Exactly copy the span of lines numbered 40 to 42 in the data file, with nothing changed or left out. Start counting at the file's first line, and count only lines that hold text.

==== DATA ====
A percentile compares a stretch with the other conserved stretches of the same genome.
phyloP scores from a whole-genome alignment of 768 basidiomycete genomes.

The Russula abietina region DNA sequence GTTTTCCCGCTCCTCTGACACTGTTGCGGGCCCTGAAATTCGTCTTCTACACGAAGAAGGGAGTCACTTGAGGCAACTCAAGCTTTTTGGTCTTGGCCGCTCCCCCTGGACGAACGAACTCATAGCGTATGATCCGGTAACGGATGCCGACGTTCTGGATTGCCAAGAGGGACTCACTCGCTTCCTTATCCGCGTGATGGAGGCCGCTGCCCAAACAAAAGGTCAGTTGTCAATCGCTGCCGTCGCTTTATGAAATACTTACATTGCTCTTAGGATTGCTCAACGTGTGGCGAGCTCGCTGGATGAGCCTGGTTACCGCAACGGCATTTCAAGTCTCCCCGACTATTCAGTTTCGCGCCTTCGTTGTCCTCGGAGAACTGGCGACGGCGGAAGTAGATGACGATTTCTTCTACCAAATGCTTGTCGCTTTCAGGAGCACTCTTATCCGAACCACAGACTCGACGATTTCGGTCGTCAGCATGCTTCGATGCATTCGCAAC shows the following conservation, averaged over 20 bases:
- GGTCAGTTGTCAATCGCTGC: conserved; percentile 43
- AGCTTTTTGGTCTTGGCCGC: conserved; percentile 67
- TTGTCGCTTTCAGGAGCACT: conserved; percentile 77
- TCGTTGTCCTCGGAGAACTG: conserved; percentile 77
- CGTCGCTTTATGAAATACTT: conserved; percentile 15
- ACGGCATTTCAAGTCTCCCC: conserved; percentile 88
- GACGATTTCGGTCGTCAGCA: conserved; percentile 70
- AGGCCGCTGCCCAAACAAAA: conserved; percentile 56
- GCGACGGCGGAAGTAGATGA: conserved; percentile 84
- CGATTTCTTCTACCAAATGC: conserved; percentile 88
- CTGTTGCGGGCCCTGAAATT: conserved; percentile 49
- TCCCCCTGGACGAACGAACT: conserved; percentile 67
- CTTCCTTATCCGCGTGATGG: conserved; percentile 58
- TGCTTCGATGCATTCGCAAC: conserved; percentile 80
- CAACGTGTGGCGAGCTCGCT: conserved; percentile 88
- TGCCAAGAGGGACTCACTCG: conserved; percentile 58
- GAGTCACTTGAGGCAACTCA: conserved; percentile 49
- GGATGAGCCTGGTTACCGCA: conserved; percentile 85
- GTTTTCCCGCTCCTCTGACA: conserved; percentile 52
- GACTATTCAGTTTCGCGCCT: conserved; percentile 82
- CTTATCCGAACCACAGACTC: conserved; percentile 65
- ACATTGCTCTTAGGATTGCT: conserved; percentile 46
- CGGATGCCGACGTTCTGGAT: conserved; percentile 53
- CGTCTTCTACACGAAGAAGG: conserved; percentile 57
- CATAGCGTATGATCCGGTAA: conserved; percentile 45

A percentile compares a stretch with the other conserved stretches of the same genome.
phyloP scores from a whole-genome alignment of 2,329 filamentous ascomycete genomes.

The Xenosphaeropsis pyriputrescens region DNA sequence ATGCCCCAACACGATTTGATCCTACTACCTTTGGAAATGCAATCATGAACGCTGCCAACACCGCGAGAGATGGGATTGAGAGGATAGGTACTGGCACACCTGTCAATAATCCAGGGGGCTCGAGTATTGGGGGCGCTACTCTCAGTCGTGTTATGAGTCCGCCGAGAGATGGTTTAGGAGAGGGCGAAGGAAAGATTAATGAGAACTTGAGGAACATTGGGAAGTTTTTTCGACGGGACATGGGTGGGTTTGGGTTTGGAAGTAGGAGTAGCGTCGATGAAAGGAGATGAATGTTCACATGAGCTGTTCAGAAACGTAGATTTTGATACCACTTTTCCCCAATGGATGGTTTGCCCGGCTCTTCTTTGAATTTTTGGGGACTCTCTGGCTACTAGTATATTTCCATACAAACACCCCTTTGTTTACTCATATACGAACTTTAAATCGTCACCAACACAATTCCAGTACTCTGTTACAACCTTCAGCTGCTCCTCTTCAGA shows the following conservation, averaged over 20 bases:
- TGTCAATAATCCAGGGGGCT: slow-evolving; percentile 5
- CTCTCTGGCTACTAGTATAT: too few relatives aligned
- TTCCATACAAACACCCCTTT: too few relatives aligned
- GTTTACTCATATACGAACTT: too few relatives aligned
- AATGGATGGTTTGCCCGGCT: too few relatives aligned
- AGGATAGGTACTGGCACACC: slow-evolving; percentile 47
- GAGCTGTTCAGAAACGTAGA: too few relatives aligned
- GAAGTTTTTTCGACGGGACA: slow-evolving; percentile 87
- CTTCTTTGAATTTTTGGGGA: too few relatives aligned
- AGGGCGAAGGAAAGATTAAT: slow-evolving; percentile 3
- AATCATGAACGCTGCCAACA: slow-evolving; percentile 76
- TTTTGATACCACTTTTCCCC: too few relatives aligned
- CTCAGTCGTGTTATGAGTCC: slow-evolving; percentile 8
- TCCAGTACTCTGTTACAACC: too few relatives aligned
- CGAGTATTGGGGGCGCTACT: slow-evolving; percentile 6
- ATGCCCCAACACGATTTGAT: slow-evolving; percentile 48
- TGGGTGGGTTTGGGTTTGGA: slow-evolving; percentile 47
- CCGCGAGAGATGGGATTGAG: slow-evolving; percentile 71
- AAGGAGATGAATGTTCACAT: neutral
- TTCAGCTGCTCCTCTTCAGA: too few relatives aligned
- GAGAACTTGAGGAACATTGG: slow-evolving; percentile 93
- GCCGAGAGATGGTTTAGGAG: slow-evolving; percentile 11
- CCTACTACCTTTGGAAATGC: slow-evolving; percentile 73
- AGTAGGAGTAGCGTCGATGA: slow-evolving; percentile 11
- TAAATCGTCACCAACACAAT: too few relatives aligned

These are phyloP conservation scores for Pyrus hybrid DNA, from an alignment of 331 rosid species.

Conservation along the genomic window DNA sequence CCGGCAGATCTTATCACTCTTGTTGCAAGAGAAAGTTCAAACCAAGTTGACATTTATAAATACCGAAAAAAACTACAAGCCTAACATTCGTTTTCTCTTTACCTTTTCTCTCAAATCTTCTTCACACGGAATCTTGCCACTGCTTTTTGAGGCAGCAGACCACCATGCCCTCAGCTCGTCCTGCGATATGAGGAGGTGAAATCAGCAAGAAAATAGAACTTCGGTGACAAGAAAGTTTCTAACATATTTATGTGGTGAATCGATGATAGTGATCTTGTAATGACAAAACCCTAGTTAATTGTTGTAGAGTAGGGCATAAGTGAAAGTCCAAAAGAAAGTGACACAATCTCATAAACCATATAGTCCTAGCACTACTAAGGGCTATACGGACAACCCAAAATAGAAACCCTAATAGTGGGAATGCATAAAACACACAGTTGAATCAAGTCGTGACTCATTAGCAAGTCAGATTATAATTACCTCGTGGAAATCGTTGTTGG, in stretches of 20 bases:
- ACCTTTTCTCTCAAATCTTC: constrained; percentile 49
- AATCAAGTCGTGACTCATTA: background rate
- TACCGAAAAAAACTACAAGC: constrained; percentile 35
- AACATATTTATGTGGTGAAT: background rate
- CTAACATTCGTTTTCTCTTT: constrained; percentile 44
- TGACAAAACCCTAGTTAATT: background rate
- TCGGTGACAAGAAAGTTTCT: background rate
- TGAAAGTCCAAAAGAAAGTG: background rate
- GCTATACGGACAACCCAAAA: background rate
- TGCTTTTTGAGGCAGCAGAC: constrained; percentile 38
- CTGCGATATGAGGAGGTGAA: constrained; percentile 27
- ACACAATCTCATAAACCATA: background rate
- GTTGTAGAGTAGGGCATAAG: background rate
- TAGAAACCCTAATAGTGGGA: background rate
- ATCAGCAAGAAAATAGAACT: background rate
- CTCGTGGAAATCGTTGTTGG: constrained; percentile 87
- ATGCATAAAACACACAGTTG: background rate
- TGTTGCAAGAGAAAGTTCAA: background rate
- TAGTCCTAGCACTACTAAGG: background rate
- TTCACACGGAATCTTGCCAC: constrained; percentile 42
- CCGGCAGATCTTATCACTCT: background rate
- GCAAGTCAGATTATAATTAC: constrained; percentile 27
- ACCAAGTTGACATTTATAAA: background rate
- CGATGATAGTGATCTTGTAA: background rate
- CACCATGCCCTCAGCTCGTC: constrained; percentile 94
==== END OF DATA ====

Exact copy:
- CTTCTTTGAATTTTTGGGGA: too few relatives aligned
- AGGGCGAAGGAAAGATTAAT: slow-evolving; percentile 3
- AATCATGAACGCTGCCAACA: slow-evolving; percentile 76